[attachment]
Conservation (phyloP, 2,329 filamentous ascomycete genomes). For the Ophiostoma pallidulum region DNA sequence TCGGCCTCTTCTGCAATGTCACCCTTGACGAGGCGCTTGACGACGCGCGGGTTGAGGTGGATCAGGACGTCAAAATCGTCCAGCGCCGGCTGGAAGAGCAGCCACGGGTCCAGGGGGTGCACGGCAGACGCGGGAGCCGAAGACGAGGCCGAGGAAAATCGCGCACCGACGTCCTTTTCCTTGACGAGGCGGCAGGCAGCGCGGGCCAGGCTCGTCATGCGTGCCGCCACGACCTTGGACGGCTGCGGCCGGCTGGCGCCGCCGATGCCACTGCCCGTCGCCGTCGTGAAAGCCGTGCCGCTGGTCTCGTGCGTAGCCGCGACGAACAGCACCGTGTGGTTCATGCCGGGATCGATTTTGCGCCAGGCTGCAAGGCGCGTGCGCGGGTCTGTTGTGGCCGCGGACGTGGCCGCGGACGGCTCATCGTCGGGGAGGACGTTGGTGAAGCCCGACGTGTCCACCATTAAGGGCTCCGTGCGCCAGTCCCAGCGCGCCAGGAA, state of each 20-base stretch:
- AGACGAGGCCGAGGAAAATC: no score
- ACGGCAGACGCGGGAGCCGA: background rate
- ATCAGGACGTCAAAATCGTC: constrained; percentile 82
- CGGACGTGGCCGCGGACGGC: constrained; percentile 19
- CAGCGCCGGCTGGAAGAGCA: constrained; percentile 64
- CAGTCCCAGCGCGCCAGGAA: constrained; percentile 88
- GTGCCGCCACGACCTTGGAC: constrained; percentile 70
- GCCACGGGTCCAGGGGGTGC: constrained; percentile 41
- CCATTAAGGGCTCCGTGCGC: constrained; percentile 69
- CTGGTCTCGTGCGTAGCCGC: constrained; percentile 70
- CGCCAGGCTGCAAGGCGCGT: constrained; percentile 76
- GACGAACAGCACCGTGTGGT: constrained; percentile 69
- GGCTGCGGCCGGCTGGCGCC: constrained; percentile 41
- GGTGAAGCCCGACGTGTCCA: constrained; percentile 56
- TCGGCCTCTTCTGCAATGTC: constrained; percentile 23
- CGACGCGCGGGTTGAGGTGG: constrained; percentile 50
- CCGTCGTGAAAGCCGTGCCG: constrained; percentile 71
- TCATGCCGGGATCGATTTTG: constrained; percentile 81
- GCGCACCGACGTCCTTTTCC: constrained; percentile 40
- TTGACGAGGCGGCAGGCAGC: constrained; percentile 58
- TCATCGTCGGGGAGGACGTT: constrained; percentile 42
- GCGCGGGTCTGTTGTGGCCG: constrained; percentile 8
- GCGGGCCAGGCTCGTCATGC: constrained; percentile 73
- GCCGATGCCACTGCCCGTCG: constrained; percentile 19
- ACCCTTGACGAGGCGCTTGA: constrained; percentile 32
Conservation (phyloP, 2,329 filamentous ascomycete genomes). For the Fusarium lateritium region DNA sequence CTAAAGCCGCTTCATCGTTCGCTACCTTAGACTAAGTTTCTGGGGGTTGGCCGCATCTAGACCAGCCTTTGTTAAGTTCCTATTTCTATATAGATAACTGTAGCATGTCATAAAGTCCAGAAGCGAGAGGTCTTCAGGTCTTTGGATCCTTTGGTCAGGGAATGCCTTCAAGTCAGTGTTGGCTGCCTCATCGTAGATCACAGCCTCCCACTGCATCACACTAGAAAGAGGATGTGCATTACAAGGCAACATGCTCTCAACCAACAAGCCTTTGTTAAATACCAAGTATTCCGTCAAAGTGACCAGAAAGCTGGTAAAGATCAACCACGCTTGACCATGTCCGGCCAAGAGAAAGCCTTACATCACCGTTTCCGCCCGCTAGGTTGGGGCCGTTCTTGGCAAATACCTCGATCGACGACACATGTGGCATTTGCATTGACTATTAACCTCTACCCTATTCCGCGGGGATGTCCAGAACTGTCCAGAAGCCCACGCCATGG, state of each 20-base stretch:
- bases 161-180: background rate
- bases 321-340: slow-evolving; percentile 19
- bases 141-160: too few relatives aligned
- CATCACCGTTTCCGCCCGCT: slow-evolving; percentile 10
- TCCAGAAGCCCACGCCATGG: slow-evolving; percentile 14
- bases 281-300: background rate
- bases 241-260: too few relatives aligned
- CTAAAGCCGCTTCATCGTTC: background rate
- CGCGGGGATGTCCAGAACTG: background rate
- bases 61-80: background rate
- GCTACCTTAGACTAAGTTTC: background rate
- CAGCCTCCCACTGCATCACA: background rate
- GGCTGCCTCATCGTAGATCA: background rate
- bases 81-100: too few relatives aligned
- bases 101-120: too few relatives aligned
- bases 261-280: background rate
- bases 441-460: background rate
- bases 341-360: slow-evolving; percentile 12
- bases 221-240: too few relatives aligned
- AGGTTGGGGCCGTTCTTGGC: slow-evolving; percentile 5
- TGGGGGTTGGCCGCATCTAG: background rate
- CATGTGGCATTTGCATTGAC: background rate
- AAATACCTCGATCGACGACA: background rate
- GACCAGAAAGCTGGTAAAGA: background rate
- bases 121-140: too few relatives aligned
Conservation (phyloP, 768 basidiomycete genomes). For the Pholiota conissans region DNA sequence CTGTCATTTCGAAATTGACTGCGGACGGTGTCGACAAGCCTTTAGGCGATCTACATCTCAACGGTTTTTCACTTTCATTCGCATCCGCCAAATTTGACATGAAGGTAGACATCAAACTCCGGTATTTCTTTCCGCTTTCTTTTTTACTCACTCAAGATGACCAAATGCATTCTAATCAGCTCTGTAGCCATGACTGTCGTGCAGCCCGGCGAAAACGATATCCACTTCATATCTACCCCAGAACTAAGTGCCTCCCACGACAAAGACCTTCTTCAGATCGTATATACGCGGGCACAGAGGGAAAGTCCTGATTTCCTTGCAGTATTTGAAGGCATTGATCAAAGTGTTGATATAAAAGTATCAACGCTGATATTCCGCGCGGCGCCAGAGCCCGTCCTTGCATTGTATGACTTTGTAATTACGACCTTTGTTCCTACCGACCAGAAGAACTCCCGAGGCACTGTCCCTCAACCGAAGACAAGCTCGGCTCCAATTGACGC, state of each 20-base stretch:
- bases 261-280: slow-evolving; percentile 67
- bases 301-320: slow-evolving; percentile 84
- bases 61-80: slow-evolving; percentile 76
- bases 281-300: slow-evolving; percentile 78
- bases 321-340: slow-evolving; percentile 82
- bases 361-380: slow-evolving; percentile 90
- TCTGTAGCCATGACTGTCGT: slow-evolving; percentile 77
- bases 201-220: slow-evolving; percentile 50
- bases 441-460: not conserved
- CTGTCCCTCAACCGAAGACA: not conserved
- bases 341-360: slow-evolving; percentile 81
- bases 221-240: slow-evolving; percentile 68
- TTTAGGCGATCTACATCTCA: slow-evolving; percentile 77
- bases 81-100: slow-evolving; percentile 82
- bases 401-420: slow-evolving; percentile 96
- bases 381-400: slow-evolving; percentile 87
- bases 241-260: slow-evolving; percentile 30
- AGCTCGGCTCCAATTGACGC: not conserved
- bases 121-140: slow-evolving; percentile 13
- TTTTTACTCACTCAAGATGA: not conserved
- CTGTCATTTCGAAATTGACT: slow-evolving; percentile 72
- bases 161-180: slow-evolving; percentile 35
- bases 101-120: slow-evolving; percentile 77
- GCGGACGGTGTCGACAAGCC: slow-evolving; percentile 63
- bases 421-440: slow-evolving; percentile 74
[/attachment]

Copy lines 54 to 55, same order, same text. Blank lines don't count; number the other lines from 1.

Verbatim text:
- bases 261-280: slow-evolving; percentile 67
- bases 301-320: slow-evolving; percentile 84